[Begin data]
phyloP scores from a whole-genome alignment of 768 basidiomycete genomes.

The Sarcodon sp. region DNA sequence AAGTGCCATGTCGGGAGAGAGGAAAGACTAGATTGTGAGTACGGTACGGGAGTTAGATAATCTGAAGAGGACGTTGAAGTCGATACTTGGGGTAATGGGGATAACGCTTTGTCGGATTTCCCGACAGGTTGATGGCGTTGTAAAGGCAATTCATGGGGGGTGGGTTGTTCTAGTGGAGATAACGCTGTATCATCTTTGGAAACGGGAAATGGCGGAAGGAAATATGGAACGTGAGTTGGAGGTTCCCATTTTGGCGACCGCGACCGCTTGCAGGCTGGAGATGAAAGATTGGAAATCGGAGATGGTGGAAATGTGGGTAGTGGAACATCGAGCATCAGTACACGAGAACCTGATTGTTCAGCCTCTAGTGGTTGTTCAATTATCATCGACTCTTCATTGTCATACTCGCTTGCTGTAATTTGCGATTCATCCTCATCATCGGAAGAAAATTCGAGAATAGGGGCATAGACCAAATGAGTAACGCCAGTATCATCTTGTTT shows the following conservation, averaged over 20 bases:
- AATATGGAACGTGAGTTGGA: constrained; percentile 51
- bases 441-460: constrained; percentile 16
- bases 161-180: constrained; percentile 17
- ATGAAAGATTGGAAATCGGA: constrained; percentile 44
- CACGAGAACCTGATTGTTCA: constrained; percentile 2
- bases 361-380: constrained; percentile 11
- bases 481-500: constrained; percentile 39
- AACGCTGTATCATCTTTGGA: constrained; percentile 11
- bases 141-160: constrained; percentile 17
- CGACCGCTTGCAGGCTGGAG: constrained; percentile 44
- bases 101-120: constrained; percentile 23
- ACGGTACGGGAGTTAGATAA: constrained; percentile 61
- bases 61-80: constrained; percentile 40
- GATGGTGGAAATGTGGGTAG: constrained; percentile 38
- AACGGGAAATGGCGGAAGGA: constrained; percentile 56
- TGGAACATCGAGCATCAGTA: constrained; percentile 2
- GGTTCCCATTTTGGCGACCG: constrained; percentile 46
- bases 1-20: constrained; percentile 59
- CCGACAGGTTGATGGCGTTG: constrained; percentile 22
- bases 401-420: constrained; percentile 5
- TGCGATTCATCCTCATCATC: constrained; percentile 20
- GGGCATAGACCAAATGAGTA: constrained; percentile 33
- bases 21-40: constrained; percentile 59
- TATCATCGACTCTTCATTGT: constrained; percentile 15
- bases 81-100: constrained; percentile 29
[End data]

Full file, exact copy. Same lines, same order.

phyloP scores from a whole-genome alignment of 768 basidiomycete genomes.

The Sarcodon sp. region DNA sequence AAGTGCCATGTCGGGAGAGAGGAAAGACTAGATTGTGAGTACGGTACGGGAGTTAGATAATCTGAAGAGGACGTTGAAGTCGATACTTGGGGTAATGGGGATAACGCTTTGTCGGATTTCCCGACAGGTTGATGGCGTTGTAAAGGCAATTCATGGGGGGTGGGTTGTTCTAGTGGAGATAACGCTGTATCATCTTTGGAAACGGGAAATGGCGGAAGGAAATATGGAACGTGAGTTGGAGGTTCCCATTTTGGCGACCGCGACCGCTTGCAGGCTGGAGATGAAAGATTGGAAATCGGAGATGGTGGAAATGTGGGTAGTGGAACATCGAGCATCAGTACACGAGAACCTGATTGTTCAGCCTCTAGTGGTTGTTCAATTATCATCGACTCTTCATTGTCATACTCGCTTGCTGTAATTTGCGATTCATCCTCATCATCGGAAGAAAATTCGAGAATAGGGGCATAGACCAAATGAGTAACGCCAGTATCATCTTGTTT shows the following conservation, averaged over 20 bases:
- AATATGGAACGTGAGTTGGA: constrained; percentile 51
- bases 441-460: constrained; percentile 16
- bases 161-180: constrained; percentile 17
- ATGAAAGATTGGAAATCGGA: constrained; percentile 44
- CACGAGAACCTGATTGTTCA: constrained; percentile 2
- bases 361-380: constrained; percentile 11
- bases 481-500: constrained; percentile 39
- AACGCTGTATCATCTTTGGA: constrained; percentile 11
- bases 141-160: constrained; percentile 17
- CGACCGCTTGCAGGCTGGAG: constrained; percentile 44
- bases 101-120: constrained; percentile 23
- ACGGTACGGGAGTTAGATAA: constrained; percentile 61
- bases 61-80: constrained; percentile 40
- GATGGTGGAAATGTGGGTAG: constrained; percentile 38
- AACGGGAAATGGCGGAAGGA: constrained; percentile 56
- TGGAACATCGAGCATCAGTA: constrained; percentile 2
- GGTTCCCATTTTGGCGACCG: constrained; percentile 46
- bases 1-20: constrained; percentile 59
- CCGACAGGTTGATGGCGTTG: constrained; percentile 22
- bases 401-420: constrained; percentile 5
- TGCGATTCATCCTCATCATC: constrained; percentile 20
- GGGCATAGACCAAATGAGTA: constrained; percentile 33
- bases 21-40: constrained; percentile 59
- TATCATCGACTCTTCATTGT: constrained; percentile 15
- bases 81-100: constrained; percentile 29